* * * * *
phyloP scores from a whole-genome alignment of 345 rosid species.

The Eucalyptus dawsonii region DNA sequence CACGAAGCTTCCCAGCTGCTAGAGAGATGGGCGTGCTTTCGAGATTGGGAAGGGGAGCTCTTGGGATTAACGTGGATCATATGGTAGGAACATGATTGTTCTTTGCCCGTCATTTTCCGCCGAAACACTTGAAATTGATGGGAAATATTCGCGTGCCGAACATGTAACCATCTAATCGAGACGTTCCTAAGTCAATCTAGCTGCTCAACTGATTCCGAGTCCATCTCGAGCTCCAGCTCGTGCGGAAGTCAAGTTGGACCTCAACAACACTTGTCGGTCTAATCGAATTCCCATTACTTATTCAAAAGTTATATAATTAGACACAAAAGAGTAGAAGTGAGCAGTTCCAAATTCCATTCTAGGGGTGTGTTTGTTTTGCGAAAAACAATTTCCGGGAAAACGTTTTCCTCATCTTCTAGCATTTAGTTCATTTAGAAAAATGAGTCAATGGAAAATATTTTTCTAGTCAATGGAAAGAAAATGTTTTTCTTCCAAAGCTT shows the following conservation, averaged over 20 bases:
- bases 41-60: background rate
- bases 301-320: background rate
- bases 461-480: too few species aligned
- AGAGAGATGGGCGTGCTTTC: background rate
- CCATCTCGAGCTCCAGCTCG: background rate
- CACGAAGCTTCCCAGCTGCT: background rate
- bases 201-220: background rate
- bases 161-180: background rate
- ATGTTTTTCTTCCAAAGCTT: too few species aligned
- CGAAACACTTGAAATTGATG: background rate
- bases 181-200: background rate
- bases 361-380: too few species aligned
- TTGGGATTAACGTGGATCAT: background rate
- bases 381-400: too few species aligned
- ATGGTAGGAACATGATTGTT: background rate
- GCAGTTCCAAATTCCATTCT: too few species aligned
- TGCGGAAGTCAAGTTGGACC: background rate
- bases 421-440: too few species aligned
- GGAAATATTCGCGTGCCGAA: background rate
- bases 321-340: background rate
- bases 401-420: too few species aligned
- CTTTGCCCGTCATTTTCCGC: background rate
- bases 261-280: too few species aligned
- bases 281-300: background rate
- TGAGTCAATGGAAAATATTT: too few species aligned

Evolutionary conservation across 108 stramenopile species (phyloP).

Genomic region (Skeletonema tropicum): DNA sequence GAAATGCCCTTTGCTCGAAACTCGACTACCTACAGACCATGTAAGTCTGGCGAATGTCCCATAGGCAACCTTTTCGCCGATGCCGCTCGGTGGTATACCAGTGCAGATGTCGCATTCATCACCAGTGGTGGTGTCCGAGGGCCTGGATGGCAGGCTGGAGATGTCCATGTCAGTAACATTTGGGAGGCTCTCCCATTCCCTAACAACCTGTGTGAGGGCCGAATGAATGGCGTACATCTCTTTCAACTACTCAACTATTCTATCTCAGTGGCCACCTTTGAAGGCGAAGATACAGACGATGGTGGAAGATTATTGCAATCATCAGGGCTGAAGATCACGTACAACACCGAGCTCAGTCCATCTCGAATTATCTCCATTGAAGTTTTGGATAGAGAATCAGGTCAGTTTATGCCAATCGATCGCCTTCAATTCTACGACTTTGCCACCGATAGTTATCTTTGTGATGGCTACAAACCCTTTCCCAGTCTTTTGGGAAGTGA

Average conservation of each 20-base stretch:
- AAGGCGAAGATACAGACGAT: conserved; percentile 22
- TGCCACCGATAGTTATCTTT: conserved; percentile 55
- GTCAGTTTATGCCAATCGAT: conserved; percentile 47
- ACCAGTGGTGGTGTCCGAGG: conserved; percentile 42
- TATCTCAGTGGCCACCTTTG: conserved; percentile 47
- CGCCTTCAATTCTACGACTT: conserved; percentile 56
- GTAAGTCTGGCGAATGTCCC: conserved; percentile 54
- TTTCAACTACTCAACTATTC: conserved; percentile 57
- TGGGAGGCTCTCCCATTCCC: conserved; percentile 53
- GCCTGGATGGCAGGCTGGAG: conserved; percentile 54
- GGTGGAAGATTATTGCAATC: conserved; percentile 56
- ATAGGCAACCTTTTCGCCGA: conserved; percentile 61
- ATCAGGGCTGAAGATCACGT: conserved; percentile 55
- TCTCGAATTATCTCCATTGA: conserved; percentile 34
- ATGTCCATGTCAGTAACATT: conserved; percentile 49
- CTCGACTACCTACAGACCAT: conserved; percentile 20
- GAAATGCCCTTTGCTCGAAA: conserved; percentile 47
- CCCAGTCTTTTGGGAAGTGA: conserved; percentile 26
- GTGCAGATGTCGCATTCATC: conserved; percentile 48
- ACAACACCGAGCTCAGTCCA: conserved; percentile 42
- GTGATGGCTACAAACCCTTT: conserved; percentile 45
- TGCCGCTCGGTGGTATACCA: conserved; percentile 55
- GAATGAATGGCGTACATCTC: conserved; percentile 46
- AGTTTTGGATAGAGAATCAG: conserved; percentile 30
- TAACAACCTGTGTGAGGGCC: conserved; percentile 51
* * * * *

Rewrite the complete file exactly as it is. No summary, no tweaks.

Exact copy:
phyloP scores from a whole-genome alignment of 345 rosid species.

The Eucalyptus dawsonii region DNA sequence CACGAAGCTTCCCAGCTGCTAGAGAGATGGGCGTGCTTTCGAGATTGGGAAGGGGAGCTCTTGGGATTAACGTGGATCATATGGTAGGAACATGATTGTTCTTTGCCCGTCATTTTCCGCCGAAACACTTGAAATTGATGGGAAATATTCGCGTGCCGAACATGTAACCATCTAATCGAGACGTTCCTAAGTCAATCTAGCTGCTCAACTGATTCCGAGTCCATCTCGAGCTCCAGCTCGTGCGGAAGTCAAGTTGGACCTCAACAACACTTGTCGGTCTAATCGAATTCCCATTACTTATTCAAAAGTTATATAATTAGACACAAAAGAGTAGAAGTGAGCAGTTCCAAATTCCATTCTAGGGGTGTGTTTGTTTTGCGAAAAACAATTTCCGGGAAAACGTTTTCCTCATCTTCTAGCATTTAGTTCATTTAGAAAAATGAGTCAATGGAAAATATTTTTCTAGTCAATGGAAAGAAAATGTTTTTCTTCCAAAGCTT shows the following conservation, averaged over 20 bases:
- bases 41-60: background rate
- bases 301-320: background rate
- bases 461-480: too few species aligned
- AGAGAGATGGGCGTGCTTTC: background rate
- CCATCTCGAGCTCCAGCTCG: background rate
- CACGAAGCTTCCCAGCTGCT: background rate
- bases 201-220: background rate
- bases 161-180: background rate
- ATGTTTTTCTTCCAAAGCTT: too few species aligned
- CGAAACACTTGAAATTGATG: background rate
- bases 181-200: background rate
- bases 361-380: too few species aligned
- TTGGGATTAACGTGGATCAT: background rate
- bases 381-400: too few species aligned
- ATGGTAGGAACATGATTGTT: background rate
- GCAGTTCCAAATTCCATTCT: too few species aligned
- TGCGGAAGTCAAGTTGGACC: background rate
- bases 421-440: too few species aligned
- GGAAATATTCGCGTGCCGAA: background rate
- bases 321-340: background rate
- bases 401-420: too few species aligned
- CTTTGCCCGTCATTTTCCGC: background rate
- bases 261-280: too few species aligned
- bases 281-300: background rate
- TGAGTCAATGGAAAATATTT: too few species aligned

Evolutionary conservation across 108 stramenopile species (phyloP).

Genomic region (Skeletonema tropicum): DNA sequence GAAATGCCCTTTGCTCGAAACTCGACTACCTACAGACCATGTAAGTCTGGCGAATGTCCCATAGGCAACCTTTTCGCCGATGCCGCTCGGTGGTATACCAGTGCAGATGTCGCATTCATCACCAGTGGTGGTGTCCGAGGGCCTGGATGGCAGGCTGGAGATGTCCATGTCAGTAACATTTGGGAGGCTCTCCCATTCCCTAACAACCTGTGTGAGGGCCGAATGAATGGCGTACATCTCTTTCAACTACTCAACTATTCTATCTCAGTGGCCACCTTTGAAGGCGAAGATACAGACGATGGTGGAAGATTATTGCAATCATCAGGGCTGAAGATCACGTACAACACCGAGCTCAGTCCATCTCGAATTATCTCCATTGAAGTTTTGGATAGAGAATCAGGTCAGTTTATGCCAATCGATCGCCTTCAATTCTACGACTTTGCCACCGATAGTTATCTTTGTGATGGCTACAAACCCTTTCCCAGTCTTTTGGGAAGTGA

Average conservation of each 20-base stretch:
- AAGGCGAAGATACAGACGAT: conserved; percentile 22
- TGCCACCGATAGTTATCTTT: conserved; percentile 55
- GTCAGTTTATGCCAATCGAT: conserved; percentile 47
- ACCAGTGGTGGTGTCCGAGG: conserved; percentile 42
- TATCTCAGTGGCCACCTTTG: conserved; percentile 47
- CGCCTTCAATTCTACGACTT: conserved; percentile 56
- GTAAGTCTGGCGAATGTCCC: conserved; percentile 54
- TTTCAACTACTCAACTATTC: conserved; percentile 57
- TGGGAGGCTCTCCCATTCCC: conserved; percentile 53
- GCCTGGATGGCAGGCTGGAG: conserved; percentile 54
- GGTGGAAGATTATTGCAATC: conserved; percentile 56
- ATAGGCAACCTTTTCGCCGA: conserved; percentile 61
- ATCAGGGCTGAAGATCACGT: conserved; percentile 55
- TCTCGAATTATCTCCATTGA: conserved; percentile 34
- ATGTCCATGTCAGTAACATT: conserved; percentile 49
- CTCGACTACCTACAGACCAT: conserved; percentile 20
- GAAATGCCCTTTGCTCGAAA: conserved; percentile 47
- CCCAGTCTTTTGGGAAGTGA: conserved; percentile 26
- GTGCAGATGTCGCATTCATC: conserved; percentile 48
- ACAACACCGAGCTCAGTCCA: conserved; percentile 42
- GTGATGGCTACAAACCCTTT: conserved; percentile 45
- TGCCGCTCGGTGGTATACCA: conserved; percentile 55
- GAATGAATGGCGTACATCTC: conserved; percentile 46
- AGTTTTGGATAGAGAATCAG: conserved; percentile 30
- TAACAACCTGTGTGAGGGCC: conserved; percentile 51